Before we get started on what appears to be an objective discussion of extended warranties and insurance for gadgets, I admit I hate insurance and insurance companies. To me, insurance is a form of Bizarro World legalized gambling or a protection racket – I bet the insurance company the cost of my premiums that nothing will happen to me and mine. If I lose the bet it's because nothing bad happened to me or mine, which I'd consider winning – but I've lost my premium payment bet. If I win the bet it means something bad has happened to me or mine. It seems to me either way I lose something. The only person I know who defines something bad happening to you as "winning" is Charlie Sheen.
And there is a distinction between a "warranty," which covers things that can go wrong with gear, and "insurance," which covers external factors such as accident or theft. And never the twain shall meet – nor need it.
Now that that's out of the way, let's proceed to the question at hand: is it worth buying some sort of extended warranty and/or insurance for your gadgets?
No and yes.
Just say 'no' to extended warranties
Never ever EVER buy an extended warranty for any gadget, with one exception.
Most brand-name HDTVs carry a one-year warranty. If anything goes wrong with one, it'll likely happen within the first few months. Other expensive home-based gadgets such as AV receivers and speakers have minimal mechanical parts that can break.
And DVD/Blu-ray players, printers, keyboards, et al – are so cheap their replacement value isn't much higher than the cost of the often bloated extended warranty, and you'll likely replace this cheap item long before the extended warranty expires.
Ditto standard flip cell phones, MP3 players, game players and ebook readers, which also aren't worth an extended warranty to cover things that can go wrong with them since so little can go wrong with them.
If you're worried, though, see if your credit card affords extra coverage. American Express, for example, provides an automatic extended warranty, no separate registration required, no extra fee. If the manufacturer's warranty is 90 days, Amex extends the warranty for another 90 days. Any original warranty between one and five years and American Express adds an extra year.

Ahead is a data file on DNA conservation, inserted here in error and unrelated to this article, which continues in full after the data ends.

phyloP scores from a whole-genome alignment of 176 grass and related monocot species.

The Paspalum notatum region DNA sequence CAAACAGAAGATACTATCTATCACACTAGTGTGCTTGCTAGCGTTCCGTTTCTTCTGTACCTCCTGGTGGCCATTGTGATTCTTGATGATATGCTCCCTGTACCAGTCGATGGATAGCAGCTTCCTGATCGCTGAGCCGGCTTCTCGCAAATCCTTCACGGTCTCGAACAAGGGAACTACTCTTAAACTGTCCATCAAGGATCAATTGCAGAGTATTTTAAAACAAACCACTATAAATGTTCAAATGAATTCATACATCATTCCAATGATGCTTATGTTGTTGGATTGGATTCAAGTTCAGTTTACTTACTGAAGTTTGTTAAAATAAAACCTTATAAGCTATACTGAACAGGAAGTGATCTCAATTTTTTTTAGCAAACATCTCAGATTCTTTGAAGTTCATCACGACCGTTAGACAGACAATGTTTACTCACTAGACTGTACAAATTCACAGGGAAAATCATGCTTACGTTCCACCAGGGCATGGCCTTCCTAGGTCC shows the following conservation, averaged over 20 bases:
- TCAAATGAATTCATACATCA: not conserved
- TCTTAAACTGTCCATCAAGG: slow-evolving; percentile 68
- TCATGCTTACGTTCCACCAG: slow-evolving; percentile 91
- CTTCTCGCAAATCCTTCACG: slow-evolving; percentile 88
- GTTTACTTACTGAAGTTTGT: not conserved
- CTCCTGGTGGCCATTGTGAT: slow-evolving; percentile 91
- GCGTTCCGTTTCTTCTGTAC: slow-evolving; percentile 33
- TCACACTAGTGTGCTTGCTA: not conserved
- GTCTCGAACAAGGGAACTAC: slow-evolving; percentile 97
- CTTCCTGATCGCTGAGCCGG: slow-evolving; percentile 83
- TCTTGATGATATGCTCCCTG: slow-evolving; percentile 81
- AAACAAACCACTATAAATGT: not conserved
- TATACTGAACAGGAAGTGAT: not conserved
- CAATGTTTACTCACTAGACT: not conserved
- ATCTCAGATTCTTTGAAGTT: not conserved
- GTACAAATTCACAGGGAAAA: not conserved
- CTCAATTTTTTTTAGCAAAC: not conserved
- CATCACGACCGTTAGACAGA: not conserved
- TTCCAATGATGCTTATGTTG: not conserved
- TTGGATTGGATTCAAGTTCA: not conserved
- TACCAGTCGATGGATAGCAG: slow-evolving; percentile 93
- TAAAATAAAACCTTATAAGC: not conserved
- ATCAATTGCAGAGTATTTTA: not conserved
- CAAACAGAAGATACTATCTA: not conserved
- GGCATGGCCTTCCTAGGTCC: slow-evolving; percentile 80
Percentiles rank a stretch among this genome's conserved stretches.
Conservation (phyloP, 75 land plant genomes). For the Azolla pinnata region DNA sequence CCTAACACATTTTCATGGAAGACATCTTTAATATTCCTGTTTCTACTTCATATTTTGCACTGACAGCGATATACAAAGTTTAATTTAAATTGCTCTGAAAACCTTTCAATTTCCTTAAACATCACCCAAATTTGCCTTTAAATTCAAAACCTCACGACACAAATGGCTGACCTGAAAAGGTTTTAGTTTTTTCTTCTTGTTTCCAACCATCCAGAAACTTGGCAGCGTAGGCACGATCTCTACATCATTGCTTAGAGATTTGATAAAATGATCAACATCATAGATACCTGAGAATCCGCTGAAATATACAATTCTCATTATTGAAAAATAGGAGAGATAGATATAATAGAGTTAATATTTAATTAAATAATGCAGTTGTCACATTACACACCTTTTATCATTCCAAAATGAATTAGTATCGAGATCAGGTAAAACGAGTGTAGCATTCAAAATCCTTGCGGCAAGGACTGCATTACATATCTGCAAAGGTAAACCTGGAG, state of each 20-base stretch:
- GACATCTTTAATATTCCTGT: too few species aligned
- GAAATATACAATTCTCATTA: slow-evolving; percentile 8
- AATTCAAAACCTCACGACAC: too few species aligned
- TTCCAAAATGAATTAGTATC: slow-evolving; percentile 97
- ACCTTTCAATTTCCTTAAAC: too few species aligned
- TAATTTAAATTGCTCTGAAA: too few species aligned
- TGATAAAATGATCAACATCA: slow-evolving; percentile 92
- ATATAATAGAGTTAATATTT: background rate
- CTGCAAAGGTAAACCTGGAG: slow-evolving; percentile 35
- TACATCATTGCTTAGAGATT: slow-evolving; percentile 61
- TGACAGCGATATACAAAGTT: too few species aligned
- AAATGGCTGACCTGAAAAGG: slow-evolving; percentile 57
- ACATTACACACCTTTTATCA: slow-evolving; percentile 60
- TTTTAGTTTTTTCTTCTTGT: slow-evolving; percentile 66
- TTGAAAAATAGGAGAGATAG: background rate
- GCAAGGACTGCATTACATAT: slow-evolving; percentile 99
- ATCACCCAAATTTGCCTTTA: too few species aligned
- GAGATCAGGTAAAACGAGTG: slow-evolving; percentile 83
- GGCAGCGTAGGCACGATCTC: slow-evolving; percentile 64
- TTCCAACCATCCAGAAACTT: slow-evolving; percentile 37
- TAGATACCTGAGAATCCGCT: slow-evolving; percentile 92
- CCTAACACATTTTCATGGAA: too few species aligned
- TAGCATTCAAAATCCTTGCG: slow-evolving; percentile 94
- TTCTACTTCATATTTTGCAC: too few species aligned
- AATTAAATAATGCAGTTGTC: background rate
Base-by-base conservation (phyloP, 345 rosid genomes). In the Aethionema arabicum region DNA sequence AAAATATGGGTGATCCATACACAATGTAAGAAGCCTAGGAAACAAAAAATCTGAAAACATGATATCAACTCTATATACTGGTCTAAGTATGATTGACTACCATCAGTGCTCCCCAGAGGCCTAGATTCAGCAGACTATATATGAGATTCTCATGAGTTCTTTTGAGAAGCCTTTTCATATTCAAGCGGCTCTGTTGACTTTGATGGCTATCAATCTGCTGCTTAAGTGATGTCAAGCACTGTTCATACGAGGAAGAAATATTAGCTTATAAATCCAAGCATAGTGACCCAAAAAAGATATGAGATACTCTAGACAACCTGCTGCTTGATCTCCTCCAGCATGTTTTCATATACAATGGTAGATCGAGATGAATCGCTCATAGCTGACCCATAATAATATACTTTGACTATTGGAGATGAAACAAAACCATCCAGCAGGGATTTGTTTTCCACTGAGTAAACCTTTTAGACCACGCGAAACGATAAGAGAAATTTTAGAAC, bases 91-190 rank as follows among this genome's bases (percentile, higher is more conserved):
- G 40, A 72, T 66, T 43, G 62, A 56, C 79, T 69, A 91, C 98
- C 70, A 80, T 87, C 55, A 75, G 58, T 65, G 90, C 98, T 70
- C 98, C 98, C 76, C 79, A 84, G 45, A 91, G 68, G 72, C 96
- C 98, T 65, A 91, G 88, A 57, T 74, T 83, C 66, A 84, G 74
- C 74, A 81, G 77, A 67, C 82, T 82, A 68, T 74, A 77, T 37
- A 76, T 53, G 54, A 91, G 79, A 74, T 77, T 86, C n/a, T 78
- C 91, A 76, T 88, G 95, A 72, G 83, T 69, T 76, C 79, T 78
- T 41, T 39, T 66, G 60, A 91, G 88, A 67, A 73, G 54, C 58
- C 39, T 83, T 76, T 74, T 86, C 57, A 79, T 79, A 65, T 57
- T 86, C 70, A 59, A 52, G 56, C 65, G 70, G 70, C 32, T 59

Ergo, ignore salesperson exhortations for an extended warranty – except on computers. But make sure the extended warranty term kicks in AFTER the manufacturer warranty ends – and even after your credit card's extension. Often, a two- or three-year extended warranty bought at the time of your PC purchase includes the first year, which is already covered by the manufacturer. No sense paying for a year or two you don't need.
Warranty bad. Insurance good.
However, you might want to insure your expensive portable gadget (i.e. laptops, tablets, smart phones) against your own clumsiness and the avarice of others – including God or nature, depending on your spiritual outlook.
The impetus for this story came from an email pitch I received from a company called Worth Ave. Group, based in Stillwater, Oklahoma. I did a little research and found two other U.S.-based gadget insurers (there are a whole bunch in the U.K. – those British Islanders must be a clumsy lot) who indemnify your gadget against damage and theft – Safeware and SquareTrade.
How do the three stack up? I got online quotes for a three-year policy on a new $600 laptop to be used in New York City with no deductible:
Worth Ave. Group: $126.50
Best Buy Black Tie: $224.99.
Caveats: SquareTrade, more of a warranty company, didn't offer a two-year plan and doesn't cover theft; the quote includes an extra $50 for accidents and drops. (The company also charges a $50 deductible for cell phones.)
Worth lets you add accessories and other gadgets for additional nominal fees.
Safeware charges extra for international coverage, which adds $33 to the quote above.
Best Buy's Black Tie is actually an extended warranty that adds "accident" coverage but not theft (the plain $199.99 extended warranty doesn't even cover accidents, but the exorbitant price gives you another reason for foregoing any extended warranty).
And none of these plans cover simple "loss" – "Oh, it fell out of my pocket at the mall." To prevent fraud (i.e. you decided to get paid twice by claiming you "lost" it but are actually selling it on eBay), you have to file a police report.
Who's the most accident prone?
Two demographics should consider gadget accident insurance – women and kids.
Before I'm accused of rampant sexism, let me quote some numbers. According to Aaron Cooper, marketing director of Worth Ave. Group, 61 percent of all Worth's iPhone claims are broken screens and water damage, and 90 percent of women's water damage claims are phones dropped into the toilet. I'll resist further comment.
Maybe you think you can be careful with your expensive portable gear, but we all know your kids think money (and gadgets) grow on trees. Your prodigy's school may supply a laptop, but in most cases you'll be responsible for it, making an insurance policy almost mandatory.
Worth Ave. and Safeware each offer special K-12 coverage. A one-year policy from Worth is worth $52 but includes a $25 deductible; a one-year plan from Safeware is $74.80 with a $100 deductible.
Home is where the insurance is
Then there's your existing home owner's policy, which may be your cheapest gadget insurance alternative.
According to Eric Hunt, an agent at the Texas-based SIG Insurance Professionals, a growing number of insurers now offer the oddly-named "inland marine policy," also referred to as a "personal articles floater."
How cheap is cheap? Hunt told me he "recently wrote a policy for a client for two iPhone 4s, an iPad and digital camera, and the cost of the policy was around $40 a year for coverage on around $4,000 worth of electronics." Beware of deductibles which might increase your outlay, however.
Hmmm. Maybe these insurance blokes aren't quite the gonifs I thought they were.